John Beecher (USA)1904-1980
John Beecher, generally described as an activist poet, was born in New York City on January 22, 1904. His father, a steel industry executive, was from a long line of New England abolitionists, including the novelist, Harriet Beecher Stowe, author of Uncle Tom’s Cabin.
After his recuperation, Beecher entered Harvard Graduate School, after which he moved on to Alexander Meiklejohn’s Experimental College in Wisconsin, earning a master’s degree in English. He later continued in graduate studies in sociology at the University of South Carolina, where he also worked as an assistant on Howard Washington Odum’s immense study of Southern Regions of United States, published in 1936. From 1934-1941, Beecher was employed by the Emergency Relief Administration in various Southern states. Joining the war effort of World II, he became a commissioned office of the interracial crew of the troop transport Booker T. Washington, later writing of those experiences in All Brave Soldiers.
Soon after, Beecher was asked to write a book on the history of populism in Minnesota, which was published as Tomorrow Is a Day.
During the McCarthy era, he was fired from a teaching position at San Francisco State University for refusing to sign the Levering Loyalty Oath, and black-listed. Becoming throughout the 1950s a rancher and printer, Beecher worked against the evils of segregation and the Ku Klux Klan.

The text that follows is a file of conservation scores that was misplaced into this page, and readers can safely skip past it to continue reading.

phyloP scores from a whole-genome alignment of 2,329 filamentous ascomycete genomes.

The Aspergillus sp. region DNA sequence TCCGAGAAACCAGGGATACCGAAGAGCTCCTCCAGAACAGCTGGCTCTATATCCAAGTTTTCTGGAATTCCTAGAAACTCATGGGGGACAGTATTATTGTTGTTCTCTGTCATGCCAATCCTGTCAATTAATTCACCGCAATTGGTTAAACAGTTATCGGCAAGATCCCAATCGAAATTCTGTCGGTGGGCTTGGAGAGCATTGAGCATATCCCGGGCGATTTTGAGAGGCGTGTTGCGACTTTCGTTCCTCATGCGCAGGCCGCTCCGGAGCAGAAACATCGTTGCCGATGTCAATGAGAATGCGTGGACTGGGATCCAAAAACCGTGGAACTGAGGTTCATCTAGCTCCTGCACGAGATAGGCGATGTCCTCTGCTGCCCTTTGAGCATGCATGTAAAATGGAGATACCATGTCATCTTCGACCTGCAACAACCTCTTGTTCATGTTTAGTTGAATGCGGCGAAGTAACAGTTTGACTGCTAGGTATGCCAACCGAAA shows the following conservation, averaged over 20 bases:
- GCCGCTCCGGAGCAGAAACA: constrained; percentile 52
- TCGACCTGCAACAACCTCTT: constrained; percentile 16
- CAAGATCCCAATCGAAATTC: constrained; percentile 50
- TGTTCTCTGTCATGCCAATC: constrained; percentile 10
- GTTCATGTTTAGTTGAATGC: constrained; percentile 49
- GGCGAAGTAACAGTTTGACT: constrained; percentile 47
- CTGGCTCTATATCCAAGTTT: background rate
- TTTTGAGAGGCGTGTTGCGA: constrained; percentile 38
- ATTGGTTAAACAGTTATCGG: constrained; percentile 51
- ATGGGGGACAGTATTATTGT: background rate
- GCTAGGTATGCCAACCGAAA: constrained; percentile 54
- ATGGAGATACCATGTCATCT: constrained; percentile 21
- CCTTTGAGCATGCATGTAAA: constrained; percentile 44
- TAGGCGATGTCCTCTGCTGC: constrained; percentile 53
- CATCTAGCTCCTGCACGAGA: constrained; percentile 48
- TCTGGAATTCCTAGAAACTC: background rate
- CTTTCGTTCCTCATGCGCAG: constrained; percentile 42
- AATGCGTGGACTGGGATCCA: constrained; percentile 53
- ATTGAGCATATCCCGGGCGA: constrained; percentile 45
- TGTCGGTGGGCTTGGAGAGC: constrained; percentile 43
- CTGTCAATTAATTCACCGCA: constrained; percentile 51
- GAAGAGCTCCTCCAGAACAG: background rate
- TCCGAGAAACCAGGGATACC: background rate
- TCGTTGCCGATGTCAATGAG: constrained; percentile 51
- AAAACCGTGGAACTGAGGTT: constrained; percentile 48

His first book of poetry, In Egypt Land, was published in 1960, followed the next year by Phantom City. A year later he produced one of his stronger collections of poetry, Report to the Stockholders and Other Poems. Applying the methods of folk-singers and politically-based writers such as Woody Guthrie and John Steinbeck, Becker published two other collections, including To Live and Die in Dixie & Other Poems, Hear the Wind Blow: Poems of Protest & Prophecy before MacMillan published his collected poems in 1974.
Beecher died on May 11, 1980.
BOOKS OF POETRY
In Egypt Land (Rampart Press, 1960); Phantom City (Rampart Press, 1961); Report to the Stockholders & Other Poems, 1962); To Live & Die in Dixie & Other Poems (Monthly Review Press, 1966); Hear the Wind Blow: Poems of Protest & Prophecy (International Publishers, 1968); Collected Poems, 1924-1974 (New York: Macmillan, 1974); One More River to Cross, ed. by Steven Ford Brown (Montgomery, Alabama: NewSouth Books, 2003).
Sick and scrawny lies the land, denudedOf forest, sapped of fertility,
Gutted of coal, the integument of life
Flayed utterly from it and bleeding
Its last weak pulse away down washes and gullies.
Scrawny and sick on the stoops of their shacks,Idle, dejected are the folk of this land.
One sometimes observes them crawling
About their irremediable fields or plodding
Unwashed homewards from their failing mines.
Bodega Headfor Barbara
On these miles of sand the cold sea beats
watched only by me as I walk
Wheeling around me the gulls
lustfully shriek over corpses of fish
washed up by the poisonous waters
Ship’s timbers all shivered and wan
lie about on the beach and stir into mind
the death of a schooner on the offshore reef
Borne here across infinite ocean
the jade-green float of a Japanese fishnet
gleams in a tangle of seaweed
The tide withdraws and on the dampened sand
I see dim tracks of a girl’s bare feet
curving and weaving awhile with the wave-line
then vanishing over the dunes
Dare I follow and come on her there
in some deep cleft of the dunes
nested down warm out of the sea wind
and the fog’s raw breath?
_____________Copyright ©2003 by Barbara Beecher. Reprinted from Steven Ford Brown, ed. One More River to Cross: The Selected Poetry of John Beecher (Montgomery, Alabama: NewSouth Books, 2003).
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